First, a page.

The Phenom X6 not only feels considerably faster than the Athlon X3, it also feels considerably faster than my Core 2 Duo machines (which makes sense). It's interesting though that my iMac Core i5-7600 doesn't feel noticeably faster for regular daily usage, despite having a considerably faster CPU. The Phenom II X6 1055T on Win 10 vs the Core i5-7600 on 10.13 feel about the same speed. (Same goes for my Core i7 870 iMac, that is if you ignore the disk dependent activities, since that iMac has a hard drive).

Similarly, my MacBook Core m3-7Y32 (Geekbench 4: 7050) feels pretty good too, but OTOH, the MacBook Core M-5Y31 (Geekbench 4: 4600) does feel noticeably slower, even just for OS navigation and surfing.

So, using Geekbench 4 as a gauge, it would seem that probably anything above 7000 is pretty decent for this type of usage. Sure slower machines are still very usable for business use, but at 7000+, it feels downright speedy, with diminishing returns going above that unless you have specific needs for the increased speed like gaming.
 

LTC8K6

Lifer
Mar 10, 2004
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Looking at CPU world, the 106.3W tdp report for the 95W version is common, as is 130W for the 125W version.
 
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Eug

Lifer
Mar 11, 2000
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Looking at CPU world, the 106.3W tdp report for the 95W version is common, as is 130W for the 125W version.
Yes, I see that. I tried HWInfo64 and it tells me the TDP is 108.7 W. I wonder what these programs are reading. Whatever the case, it's not a big deal though, since the machine works and is quiet. I suspect if I tried a 125 W / 130 W Phenom, it wouldn't work, as I believe this product line never shipped with a 125 W CPU.

HWInfo64 correctly lists the processor as a 1055T though. I tried Speccy, and like CPU-Z, in one spot it calls it the 1050T, which doesn't exist. So again, I wonder what these applications are reading.

BTW, these CPU core temps in Speccy are pretty impressive if accurate. It's at idle, but that still seems way low:



Running Cinebench R15, the temps get into the low 40s, with the fan speed increasing a bit to around 16xx rpm (up from 1100 rpm), but still staying pretty quiet. I am using the stock heatsink/fan in this machine from the old Athlon, and from what I gather, it's less robust than the retail Phenom X6 heatsink/fan. All I did was put a bit of Arctic Silver on and then installed the heatsink. Nothing fancy. BTW, the tube of Arctic Silver I have is now probably around 10 years old.

Contrast that to my i7-7700K which would jump to 100C and put the fan into vacuum cleaner mode pretty quickly.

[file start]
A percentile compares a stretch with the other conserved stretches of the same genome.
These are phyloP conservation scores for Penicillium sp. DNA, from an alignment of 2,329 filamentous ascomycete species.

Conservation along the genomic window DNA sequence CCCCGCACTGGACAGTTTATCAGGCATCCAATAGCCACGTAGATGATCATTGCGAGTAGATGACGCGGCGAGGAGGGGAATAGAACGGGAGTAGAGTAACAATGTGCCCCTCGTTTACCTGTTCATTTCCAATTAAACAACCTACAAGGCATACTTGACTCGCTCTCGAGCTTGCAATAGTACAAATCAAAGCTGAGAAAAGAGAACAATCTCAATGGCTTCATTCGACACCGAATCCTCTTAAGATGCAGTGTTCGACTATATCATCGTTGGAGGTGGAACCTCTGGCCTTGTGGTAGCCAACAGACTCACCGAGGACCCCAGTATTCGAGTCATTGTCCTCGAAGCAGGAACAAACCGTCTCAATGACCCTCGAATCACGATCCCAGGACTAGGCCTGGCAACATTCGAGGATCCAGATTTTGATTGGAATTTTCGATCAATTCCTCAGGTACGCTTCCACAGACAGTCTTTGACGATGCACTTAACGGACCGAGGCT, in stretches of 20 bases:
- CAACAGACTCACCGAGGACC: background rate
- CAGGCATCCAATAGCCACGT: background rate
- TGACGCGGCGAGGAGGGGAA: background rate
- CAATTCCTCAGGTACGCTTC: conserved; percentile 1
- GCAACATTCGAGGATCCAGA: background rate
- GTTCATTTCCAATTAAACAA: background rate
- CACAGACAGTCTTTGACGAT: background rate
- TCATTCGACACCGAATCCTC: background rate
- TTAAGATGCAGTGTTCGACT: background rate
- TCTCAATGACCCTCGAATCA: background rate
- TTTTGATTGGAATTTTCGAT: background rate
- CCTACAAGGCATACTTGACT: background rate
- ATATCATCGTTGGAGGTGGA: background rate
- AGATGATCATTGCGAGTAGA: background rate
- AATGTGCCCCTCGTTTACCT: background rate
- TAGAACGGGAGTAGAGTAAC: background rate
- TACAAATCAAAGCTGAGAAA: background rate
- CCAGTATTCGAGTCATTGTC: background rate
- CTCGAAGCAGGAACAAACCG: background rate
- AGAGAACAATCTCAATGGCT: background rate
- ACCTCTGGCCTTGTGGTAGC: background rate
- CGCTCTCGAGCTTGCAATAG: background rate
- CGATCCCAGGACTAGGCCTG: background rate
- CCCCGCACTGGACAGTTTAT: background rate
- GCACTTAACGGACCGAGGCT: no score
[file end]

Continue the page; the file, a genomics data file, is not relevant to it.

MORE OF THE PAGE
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LTC8K6

Lifer
Mar 10, 2004
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I guess 45nm is somewhat easier to keep cool.

Model number might have something to do with the fact that there are two different versions of the chip?
 

Eug

Lifer
Mar 11, 2000
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I wanted one of those 95W 1055Ts so badly back in the day. Godly overclockers, or so I assumed.
I guess those temps and voltages explain why the 1055T overclocked so well. And I have checked online and indeed, they do generally overclock extremely well, if you’re OK with the locked multiplier.

However, as mentioned I have zero overclocking settings on my low end OEM mobo. I’m just happy to now have a machine that is actually faster than many similar low end machines you can buy today. I only paid CAD$399 for this machine 8 years ago, and that included a monitor. I think that was about US$300 around that time. The CPU upgrade was US$59 shipped.

Try buying a low end non-refurbed pre-built machine now around that price and you’ll get some slow A8 or A10 APU or something like that.
 

DrMrLordX

Lifer
Apr 27, 2000
16,489
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Ah the good old days of HTT/bclk overclocking. I sort of miss those.

edit: took a brief look at eBay, and it looks like there are some i5 machines out there you can get pre-built (without monitor) for around $300. So they aren't all Atoms and BD-derived chips.
 

Replay

Golden Member
Aug 5, 2001
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Typing this on the X6 rig (Microcenter combo deal from 2011).

=============================================
Jan-2-2012 AMD Phenom II X6 1055T installed. MSI 880G-E45
=============================================
Jan-5-2012 PhenomMSR again, 1.2750 VCore. CnQ on. Using Turbo 16.5x 1.4375 VCore, P1 P2 P3 1.2750V, P4 1.0000V.
FSB 250 14x 3510.3 MHz OS loads. 4125 MHz Turbo. HT & NB 8x, Dram 1:3.33. CPUz under load 1.344 1.336.

*North Bridge Overclocking. VCore 1.2750, 1.4375 Turbo 4125 MHz. CnQ on. CPUz load 1.336 1.328 1.344.
*250 14x 3510.3 OS loads. HT & NB 10x, NB volts up 1 step at 1.1625, HT 2505.0, Dram 1:3.33 835 MHz. SuperPi 1M best yet.
Prime ok 1hr+. 50c fan target: fan at 100% at 55c 44c-die. Peak temps 59c 48c, VRM 59c large FFT & 64 small FFT.
*** Using these settings, and loading PhenomMSR at Boot ***